Metaphysical solipsism definition
Metaphysical solipsism is the variety of idealism which is based on the argument that no reality exists other than one’s own mind or mental state and that the individual mind is the whole of reality and the external world is nothing but a projection of one’s own self which id philosophically quite untenable. It makes genuine communication with others impossible, since each individual is bound, from the solipsist perspective, to consider others as non existent entities.
As a result, full blown solipsism has hardly ever been adopted by a philosophical school. Solipsism limits reality, but also knowledge of that reality to one’s own self. Accordingly, it is used for two related yet distinct concepts
- A metaphysical belief that the universe is entirely creation of one’s own mind. Thus, in a sense, the belief that nothing ‘exists’ outside of one’s own mind.
- An epistemological position that one’s own perceptions are the only things that can be known with certainty. The nature of the external world – that is, the source of one’s perceptions – therefore cannot be conclusively known; it may not even exist. This is also external world skepticism.
When did metaphysical solipsism begin?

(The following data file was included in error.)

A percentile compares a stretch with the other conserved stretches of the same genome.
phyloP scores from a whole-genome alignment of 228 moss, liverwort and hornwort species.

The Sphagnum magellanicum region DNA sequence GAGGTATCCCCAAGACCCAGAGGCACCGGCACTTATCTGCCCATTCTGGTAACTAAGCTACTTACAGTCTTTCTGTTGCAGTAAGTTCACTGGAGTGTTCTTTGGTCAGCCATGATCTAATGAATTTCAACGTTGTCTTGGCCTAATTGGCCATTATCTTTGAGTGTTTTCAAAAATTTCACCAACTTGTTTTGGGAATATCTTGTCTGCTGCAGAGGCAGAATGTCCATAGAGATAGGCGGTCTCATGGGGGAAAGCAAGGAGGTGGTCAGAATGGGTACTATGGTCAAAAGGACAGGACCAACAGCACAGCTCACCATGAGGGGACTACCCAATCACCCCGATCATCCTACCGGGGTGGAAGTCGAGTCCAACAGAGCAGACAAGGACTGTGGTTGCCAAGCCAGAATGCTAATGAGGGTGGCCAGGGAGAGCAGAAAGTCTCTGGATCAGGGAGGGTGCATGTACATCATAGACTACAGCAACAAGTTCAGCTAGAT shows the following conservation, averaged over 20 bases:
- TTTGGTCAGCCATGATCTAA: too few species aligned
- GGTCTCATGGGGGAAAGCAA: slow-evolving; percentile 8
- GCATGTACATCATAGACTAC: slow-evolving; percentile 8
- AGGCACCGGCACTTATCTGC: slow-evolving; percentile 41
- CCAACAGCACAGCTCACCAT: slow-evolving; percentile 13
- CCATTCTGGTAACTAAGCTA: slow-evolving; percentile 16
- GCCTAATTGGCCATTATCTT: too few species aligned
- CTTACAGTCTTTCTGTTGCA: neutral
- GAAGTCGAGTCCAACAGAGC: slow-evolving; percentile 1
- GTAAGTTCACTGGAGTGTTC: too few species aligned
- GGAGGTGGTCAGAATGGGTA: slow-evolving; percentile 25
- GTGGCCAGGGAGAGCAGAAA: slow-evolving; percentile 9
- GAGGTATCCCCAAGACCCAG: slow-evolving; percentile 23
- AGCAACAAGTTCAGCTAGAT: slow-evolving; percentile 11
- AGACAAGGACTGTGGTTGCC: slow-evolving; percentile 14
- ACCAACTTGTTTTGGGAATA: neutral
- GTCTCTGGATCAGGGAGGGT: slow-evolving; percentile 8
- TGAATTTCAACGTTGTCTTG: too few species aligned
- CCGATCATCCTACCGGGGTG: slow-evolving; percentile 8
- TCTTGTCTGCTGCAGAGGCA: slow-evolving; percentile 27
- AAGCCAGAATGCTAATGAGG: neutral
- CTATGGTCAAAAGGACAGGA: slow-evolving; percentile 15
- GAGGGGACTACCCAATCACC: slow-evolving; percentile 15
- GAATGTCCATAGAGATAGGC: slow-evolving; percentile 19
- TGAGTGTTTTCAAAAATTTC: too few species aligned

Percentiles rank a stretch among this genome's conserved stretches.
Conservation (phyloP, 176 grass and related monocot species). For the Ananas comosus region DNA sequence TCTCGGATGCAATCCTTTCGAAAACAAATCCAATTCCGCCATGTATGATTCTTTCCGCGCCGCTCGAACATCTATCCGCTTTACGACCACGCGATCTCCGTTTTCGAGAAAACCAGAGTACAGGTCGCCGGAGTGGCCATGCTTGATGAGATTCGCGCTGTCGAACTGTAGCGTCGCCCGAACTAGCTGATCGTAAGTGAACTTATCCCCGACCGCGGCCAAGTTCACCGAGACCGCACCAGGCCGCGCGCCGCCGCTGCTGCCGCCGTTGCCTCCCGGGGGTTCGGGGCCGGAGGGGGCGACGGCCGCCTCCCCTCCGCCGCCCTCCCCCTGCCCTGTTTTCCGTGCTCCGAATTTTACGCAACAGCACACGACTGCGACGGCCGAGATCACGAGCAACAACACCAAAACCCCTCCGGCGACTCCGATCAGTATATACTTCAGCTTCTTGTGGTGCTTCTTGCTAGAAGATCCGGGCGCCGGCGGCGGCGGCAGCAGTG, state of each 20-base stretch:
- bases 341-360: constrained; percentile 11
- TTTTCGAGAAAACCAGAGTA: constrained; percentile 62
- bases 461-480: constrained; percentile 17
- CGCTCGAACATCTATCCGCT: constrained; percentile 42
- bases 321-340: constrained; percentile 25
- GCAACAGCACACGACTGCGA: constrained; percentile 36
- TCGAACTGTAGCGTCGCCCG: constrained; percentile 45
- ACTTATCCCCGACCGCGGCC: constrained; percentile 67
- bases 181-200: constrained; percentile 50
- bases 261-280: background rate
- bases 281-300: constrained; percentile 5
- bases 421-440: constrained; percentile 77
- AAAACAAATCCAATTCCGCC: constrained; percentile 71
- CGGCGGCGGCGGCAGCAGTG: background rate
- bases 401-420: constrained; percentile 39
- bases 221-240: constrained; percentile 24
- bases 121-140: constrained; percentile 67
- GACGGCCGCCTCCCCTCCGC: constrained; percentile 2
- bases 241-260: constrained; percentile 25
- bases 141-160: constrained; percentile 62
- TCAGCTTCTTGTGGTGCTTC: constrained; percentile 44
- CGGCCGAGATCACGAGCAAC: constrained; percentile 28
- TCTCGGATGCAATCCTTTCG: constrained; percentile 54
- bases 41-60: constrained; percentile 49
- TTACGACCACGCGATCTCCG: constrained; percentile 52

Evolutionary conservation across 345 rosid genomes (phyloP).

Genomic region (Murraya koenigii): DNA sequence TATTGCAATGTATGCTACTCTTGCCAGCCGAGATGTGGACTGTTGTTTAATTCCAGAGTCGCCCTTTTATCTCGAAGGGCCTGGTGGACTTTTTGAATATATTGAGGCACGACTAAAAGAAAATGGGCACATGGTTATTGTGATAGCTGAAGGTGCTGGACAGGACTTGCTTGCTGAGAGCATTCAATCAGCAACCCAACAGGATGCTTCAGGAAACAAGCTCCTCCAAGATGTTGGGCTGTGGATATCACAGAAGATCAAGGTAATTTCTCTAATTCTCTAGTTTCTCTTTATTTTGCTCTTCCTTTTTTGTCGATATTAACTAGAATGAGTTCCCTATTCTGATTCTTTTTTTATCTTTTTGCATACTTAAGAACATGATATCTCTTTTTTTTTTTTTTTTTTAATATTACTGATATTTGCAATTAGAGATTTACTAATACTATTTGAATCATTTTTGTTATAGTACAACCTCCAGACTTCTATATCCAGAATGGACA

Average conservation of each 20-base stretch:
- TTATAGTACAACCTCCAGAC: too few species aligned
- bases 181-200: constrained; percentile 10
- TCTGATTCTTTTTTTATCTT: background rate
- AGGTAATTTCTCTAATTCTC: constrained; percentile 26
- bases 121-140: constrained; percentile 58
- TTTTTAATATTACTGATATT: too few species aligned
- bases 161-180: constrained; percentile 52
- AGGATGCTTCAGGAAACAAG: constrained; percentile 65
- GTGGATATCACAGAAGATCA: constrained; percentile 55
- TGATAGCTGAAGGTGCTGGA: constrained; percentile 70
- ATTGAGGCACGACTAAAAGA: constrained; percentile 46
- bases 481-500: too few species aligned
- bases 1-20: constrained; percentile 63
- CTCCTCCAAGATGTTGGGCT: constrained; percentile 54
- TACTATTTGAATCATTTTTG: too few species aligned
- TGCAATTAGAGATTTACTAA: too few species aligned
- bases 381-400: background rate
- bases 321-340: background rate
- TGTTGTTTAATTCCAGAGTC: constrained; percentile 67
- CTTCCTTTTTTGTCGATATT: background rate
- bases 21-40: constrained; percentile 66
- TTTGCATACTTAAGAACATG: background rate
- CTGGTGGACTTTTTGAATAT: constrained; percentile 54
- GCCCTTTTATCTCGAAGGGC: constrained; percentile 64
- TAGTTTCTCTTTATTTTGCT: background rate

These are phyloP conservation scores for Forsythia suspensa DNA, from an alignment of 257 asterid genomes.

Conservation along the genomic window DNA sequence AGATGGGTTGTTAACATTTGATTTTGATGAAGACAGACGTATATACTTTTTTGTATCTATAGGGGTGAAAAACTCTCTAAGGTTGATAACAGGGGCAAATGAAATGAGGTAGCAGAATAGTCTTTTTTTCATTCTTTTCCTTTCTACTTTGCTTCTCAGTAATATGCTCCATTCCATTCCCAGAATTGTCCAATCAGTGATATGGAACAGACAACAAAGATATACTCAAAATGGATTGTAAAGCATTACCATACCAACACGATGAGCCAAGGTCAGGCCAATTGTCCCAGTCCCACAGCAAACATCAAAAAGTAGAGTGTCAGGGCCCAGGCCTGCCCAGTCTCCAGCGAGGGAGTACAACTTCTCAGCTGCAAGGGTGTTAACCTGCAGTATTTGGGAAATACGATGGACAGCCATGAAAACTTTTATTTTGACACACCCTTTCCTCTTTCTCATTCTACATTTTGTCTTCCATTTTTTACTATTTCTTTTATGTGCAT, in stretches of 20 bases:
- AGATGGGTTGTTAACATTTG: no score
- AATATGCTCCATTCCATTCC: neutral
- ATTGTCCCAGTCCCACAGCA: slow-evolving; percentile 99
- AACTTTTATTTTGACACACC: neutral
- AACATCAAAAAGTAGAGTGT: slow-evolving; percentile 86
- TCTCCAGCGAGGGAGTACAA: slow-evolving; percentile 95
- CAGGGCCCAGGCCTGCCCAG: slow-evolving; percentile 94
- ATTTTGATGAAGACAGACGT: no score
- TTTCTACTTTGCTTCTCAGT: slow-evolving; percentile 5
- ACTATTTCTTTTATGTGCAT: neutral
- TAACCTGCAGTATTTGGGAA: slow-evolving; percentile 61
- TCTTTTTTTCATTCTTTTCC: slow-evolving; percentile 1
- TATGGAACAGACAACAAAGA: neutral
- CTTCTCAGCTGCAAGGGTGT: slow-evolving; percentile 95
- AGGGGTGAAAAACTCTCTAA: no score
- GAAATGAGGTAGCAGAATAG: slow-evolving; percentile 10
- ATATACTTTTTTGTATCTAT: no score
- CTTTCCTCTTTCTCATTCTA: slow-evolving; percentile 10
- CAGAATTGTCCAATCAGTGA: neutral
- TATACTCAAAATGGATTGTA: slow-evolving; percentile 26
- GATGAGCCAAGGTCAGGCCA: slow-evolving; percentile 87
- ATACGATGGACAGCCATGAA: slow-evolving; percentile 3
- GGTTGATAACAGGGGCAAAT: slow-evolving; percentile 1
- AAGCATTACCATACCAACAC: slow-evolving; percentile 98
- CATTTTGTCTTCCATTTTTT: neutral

Solipsism was first recorded by the Greek presocratic sophist, Georgias who is quoted by the Roman sceptic Sextus Empiricus as having stated Nothing exists. Even if something exists, nothing can be known about it. Even if something could be known about it, knowledge about it can’t be communicated to others. The first known use of solipsism is in 1836.
Who invented metaphysical solipsism?
Solipsism is of importance to philosophy and psychology. Rene Descartes (1596-1650) the French mathematician, physicist and “father of modern philosophy”, made solipsism a central issue in philosophy.
The solipsistic self is described by Ludwig Wittgenstein in his Tractatus Logico-Philosophicus , “The self of solipsism shrinks to a point without extension and there remains the reality co-ordinated with it”. There are weaker versions of metaphysical solipsism, such as Caspar Hare’s egocentric presentism , in which other persons are conscious but their experiences are simply not present. Similarly, J.J Valberg develops a concept of one’s personal horizon and discusses how it is in a sense the (preeminent) horizon, stating that “we are all solipsists” in his sense of solipsism.
Metaphysical solipsism argument
Solipsism has an inherent contradiction, which if true, disproves it is not disprovable. The argument in favour of solipsism is